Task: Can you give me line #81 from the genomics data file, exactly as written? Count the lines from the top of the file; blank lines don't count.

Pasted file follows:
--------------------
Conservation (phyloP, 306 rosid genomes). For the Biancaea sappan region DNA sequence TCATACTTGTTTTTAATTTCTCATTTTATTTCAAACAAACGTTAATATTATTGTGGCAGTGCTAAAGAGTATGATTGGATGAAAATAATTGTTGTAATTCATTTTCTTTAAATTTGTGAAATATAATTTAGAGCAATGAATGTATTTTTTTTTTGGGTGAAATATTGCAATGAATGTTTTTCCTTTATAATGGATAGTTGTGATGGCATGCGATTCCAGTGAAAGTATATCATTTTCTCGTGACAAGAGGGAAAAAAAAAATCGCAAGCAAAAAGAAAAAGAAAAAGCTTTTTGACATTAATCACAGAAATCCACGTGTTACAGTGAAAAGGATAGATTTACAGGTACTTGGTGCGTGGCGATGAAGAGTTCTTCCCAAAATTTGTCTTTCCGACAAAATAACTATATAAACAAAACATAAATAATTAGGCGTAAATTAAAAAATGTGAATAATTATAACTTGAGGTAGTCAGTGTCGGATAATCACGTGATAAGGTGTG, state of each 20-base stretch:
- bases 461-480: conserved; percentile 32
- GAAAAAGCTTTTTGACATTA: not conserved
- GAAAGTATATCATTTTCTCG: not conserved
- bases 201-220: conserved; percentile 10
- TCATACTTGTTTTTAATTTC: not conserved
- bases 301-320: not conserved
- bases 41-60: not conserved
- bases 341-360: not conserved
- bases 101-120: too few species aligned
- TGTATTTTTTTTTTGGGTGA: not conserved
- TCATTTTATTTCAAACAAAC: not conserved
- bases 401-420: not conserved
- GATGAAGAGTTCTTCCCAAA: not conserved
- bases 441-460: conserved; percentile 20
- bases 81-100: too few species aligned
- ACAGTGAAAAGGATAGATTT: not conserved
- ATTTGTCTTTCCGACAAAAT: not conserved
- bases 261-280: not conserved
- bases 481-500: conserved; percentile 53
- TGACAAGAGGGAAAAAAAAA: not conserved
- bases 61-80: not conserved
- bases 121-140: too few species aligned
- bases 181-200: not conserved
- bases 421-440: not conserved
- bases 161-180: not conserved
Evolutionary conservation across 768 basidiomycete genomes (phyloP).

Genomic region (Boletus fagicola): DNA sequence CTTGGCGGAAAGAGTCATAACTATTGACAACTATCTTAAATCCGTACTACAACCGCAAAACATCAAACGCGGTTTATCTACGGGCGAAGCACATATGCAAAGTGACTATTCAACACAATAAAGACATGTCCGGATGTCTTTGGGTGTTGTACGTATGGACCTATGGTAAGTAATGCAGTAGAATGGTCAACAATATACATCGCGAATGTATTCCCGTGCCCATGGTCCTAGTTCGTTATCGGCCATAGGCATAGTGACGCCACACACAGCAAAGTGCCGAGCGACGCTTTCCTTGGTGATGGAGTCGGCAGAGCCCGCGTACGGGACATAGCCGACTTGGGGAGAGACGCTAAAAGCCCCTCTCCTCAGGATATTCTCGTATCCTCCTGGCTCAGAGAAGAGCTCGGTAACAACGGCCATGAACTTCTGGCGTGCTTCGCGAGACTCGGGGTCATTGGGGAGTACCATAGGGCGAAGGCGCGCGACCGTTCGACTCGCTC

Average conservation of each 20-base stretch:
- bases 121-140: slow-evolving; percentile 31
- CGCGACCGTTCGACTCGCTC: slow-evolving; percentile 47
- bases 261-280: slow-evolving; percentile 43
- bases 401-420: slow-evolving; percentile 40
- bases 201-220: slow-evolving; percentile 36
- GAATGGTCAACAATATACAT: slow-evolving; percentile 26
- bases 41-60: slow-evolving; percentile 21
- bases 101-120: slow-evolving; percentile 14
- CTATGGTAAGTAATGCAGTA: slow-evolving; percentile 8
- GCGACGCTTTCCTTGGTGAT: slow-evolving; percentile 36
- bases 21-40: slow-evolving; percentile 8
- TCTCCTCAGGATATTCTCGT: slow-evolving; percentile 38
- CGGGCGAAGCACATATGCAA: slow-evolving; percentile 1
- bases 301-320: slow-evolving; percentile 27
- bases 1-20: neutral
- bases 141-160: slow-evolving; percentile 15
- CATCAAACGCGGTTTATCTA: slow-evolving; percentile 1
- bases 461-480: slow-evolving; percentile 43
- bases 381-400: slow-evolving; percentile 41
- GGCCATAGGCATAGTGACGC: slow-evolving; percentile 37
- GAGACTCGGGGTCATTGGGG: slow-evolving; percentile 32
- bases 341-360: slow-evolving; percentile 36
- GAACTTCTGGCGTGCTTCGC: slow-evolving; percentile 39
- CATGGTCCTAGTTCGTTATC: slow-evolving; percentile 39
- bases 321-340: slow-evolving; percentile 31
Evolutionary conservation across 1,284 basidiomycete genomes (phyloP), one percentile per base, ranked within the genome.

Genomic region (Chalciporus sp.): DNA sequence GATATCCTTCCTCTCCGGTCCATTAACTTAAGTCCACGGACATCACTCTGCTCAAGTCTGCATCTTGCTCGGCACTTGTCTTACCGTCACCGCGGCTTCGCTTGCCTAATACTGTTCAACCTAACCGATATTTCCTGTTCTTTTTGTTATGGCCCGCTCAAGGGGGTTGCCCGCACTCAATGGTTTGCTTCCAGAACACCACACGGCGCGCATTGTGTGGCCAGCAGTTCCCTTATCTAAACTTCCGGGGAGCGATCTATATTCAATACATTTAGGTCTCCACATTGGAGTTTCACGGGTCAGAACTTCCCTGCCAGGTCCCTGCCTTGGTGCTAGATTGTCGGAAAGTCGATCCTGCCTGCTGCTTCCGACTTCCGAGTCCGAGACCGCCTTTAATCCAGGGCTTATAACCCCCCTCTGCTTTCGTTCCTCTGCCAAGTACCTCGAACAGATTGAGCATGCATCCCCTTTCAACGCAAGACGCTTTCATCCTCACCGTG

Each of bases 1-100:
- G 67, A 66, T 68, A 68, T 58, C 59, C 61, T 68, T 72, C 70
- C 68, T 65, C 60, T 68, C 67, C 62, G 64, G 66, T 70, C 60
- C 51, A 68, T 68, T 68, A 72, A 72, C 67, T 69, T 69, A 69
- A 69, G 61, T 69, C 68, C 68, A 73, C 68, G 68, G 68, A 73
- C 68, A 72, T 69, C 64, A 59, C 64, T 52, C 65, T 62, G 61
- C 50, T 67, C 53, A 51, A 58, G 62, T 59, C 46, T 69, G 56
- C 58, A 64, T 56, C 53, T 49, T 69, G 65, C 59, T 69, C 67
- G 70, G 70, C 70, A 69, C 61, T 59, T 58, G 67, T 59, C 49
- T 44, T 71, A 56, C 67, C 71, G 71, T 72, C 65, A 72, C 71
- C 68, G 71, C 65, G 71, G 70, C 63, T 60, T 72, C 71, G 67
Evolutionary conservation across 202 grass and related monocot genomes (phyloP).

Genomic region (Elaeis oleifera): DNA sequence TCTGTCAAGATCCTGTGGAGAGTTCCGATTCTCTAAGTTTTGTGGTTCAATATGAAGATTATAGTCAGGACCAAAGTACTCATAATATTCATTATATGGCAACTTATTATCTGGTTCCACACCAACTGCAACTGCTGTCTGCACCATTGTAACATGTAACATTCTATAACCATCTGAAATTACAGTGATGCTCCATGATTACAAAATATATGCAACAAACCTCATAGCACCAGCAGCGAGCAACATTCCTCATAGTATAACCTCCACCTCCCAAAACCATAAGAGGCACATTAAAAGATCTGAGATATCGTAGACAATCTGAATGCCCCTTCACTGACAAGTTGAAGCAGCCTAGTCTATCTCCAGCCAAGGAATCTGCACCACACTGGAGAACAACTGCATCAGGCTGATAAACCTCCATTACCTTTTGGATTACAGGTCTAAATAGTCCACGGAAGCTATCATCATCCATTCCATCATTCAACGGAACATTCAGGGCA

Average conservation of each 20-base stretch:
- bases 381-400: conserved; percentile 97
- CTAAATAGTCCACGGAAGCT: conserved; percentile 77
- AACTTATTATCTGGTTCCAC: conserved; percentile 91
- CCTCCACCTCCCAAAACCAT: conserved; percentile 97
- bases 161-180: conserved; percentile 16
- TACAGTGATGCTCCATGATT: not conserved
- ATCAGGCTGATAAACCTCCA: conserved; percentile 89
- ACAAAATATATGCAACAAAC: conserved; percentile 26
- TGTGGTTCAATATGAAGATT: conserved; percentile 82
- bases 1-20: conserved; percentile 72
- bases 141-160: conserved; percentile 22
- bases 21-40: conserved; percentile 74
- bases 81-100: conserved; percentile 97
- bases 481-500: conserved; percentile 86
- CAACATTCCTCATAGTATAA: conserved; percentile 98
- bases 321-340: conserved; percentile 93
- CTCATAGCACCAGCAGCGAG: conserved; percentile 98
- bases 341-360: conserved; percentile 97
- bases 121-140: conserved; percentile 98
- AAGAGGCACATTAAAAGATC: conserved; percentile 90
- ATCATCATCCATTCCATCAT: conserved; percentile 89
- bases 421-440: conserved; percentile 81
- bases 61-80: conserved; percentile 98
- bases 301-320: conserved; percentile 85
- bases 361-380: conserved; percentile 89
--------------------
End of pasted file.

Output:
- bases 141-160: conserved; percentile 22